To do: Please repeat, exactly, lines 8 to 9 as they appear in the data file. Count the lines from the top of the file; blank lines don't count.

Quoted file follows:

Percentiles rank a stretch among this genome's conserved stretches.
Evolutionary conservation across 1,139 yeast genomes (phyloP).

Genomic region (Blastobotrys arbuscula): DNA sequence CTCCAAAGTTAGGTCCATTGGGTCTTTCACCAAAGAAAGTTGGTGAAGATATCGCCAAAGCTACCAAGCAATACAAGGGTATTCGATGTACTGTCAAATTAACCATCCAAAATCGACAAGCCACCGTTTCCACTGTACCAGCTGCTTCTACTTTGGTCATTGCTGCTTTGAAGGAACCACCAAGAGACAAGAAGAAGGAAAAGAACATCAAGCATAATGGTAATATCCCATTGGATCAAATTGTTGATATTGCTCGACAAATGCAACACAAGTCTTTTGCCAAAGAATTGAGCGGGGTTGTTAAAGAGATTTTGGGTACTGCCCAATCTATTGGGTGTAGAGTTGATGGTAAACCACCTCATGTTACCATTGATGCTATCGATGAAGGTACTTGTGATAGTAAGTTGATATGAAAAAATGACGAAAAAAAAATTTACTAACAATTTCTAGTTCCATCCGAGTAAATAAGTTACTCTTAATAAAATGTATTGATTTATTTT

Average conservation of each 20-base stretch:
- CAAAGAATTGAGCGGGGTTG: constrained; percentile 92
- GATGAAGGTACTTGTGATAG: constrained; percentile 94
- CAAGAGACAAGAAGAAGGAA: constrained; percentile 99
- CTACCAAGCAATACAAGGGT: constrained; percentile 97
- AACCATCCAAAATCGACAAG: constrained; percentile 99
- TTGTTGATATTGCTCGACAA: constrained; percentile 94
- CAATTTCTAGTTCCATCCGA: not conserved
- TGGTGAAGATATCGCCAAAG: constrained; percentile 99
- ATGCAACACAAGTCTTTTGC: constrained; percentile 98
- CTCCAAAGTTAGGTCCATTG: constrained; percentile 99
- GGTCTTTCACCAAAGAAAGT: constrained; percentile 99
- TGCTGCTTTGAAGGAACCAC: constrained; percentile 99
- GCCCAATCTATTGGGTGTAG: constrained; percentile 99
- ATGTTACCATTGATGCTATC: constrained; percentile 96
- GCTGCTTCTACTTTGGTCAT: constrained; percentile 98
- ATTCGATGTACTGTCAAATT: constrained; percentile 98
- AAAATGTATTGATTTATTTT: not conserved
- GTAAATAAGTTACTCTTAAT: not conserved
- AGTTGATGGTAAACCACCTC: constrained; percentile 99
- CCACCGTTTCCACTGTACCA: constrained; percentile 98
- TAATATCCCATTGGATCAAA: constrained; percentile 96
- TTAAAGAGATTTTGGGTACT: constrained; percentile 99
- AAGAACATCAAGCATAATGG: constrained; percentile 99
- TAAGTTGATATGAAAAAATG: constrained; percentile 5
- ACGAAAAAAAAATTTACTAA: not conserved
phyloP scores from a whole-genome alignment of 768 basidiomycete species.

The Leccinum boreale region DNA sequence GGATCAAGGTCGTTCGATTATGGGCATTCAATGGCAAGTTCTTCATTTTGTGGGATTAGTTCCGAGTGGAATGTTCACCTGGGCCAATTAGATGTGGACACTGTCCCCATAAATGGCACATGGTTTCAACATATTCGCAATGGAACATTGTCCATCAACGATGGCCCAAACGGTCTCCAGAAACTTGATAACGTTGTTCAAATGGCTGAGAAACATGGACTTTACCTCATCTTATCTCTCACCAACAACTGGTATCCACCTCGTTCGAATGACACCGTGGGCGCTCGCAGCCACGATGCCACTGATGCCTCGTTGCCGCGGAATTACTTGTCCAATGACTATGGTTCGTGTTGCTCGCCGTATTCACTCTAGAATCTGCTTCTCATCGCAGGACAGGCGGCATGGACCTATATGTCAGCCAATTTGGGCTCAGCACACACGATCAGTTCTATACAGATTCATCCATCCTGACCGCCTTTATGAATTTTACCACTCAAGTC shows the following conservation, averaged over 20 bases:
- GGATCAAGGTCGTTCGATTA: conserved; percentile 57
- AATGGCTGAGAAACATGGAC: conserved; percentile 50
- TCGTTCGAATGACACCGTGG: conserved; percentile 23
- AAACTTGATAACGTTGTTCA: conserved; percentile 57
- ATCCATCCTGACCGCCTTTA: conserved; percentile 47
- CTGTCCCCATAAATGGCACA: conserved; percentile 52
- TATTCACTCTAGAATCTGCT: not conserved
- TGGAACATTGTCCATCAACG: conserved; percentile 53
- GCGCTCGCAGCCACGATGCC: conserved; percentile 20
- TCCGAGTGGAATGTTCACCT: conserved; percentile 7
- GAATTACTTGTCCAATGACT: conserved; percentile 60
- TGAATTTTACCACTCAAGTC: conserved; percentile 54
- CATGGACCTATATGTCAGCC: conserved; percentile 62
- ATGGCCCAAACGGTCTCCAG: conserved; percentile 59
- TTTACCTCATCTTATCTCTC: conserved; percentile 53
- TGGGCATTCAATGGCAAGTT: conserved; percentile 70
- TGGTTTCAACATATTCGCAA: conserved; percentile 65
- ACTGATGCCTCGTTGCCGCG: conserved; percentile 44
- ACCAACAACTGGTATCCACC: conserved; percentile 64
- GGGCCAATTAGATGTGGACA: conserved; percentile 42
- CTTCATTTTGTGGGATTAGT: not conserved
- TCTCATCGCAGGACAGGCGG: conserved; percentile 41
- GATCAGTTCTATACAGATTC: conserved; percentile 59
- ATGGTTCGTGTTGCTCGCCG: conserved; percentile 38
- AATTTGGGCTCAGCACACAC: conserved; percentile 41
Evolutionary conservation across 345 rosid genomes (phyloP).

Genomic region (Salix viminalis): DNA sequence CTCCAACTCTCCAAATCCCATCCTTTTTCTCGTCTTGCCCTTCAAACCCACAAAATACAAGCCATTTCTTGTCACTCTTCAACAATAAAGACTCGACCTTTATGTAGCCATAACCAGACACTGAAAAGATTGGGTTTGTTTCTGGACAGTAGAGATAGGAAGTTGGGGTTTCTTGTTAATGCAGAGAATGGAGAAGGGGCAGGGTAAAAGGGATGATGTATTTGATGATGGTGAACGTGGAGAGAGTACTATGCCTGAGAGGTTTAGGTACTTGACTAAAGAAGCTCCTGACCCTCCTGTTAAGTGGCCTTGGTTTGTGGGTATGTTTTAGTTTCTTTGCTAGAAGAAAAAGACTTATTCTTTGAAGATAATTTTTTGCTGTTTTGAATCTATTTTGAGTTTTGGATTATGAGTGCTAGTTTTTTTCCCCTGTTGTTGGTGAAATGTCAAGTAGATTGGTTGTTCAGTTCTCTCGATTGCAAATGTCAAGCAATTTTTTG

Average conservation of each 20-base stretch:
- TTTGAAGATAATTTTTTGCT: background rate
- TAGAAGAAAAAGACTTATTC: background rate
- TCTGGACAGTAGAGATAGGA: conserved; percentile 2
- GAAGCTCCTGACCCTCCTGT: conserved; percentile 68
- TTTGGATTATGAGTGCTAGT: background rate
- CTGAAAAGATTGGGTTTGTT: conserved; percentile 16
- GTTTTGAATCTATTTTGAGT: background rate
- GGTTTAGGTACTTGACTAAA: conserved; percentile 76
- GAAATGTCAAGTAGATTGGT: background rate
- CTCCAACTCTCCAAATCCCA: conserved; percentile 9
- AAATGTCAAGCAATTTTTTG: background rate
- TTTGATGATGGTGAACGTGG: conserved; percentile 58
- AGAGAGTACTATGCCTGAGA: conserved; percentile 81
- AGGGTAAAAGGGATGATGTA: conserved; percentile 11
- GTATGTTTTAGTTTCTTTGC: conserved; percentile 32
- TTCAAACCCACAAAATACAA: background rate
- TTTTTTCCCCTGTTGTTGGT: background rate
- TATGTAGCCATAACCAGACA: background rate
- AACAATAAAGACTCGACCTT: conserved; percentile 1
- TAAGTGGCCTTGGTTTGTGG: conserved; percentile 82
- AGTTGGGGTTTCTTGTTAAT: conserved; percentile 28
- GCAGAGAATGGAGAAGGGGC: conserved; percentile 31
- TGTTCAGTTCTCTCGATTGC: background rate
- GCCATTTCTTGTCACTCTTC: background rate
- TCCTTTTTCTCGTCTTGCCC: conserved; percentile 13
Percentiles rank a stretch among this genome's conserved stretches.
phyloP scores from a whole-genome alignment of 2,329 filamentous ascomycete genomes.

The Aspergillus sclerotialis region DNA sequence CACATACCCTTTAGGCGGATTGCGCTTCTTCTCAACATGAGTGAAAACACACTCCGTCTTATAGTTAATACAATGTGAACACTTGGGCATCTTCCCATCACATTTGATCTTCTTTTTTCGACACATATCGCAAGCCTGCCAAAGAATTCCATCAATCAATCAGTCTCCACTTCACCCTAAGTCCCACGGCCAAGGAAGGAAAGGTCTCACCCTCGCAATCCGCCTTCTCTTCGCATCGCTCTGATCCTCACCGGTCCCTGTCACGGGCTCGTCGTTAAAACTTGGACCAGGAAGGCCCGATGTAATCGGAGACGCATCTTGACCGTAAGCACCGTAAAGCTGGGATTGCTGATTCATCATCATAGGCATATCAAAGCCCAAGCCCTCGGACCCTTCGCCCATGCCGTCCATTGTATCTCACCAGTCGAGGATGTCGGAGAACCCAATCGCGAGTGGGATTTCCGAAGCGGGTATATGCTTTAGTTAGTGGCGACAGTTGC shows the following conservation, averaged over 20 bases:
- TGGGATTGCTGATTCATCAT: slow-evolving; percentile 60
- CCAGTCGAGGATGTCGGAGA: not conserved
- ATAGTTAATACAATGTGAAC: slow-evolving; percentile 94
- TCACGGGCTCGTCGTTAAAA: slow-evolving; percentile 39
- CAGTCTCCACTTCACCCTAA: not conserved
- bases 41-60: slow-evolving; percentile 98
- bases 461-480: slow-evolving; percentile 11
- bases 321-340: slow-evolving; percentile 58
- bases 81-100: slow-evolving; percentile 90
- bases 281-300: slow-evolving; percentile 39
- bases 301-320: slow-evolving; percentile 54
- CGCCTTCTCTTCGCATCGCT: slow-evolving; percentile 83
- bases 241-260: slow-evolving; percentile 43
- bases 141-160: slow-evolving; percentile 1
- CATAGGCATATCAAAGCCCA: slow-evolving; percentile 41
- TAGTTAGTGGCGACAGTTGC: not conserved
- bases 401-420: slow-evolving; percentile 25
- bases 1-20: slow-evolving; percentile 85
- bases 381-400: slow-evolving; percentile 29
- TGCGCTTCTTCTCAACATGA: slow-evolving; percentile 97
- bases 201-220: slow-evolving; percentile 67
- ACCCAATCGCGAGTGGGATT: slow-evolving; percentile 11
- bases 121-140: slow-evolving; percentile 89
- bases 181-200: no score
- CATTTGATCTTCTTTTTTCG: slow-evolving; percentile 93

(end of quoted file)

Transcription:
- CTACCAAGCAATACAAGGGT: constrained; percentile 97
- AACCATCCAAAATCGACAAG: constrained; percentile 99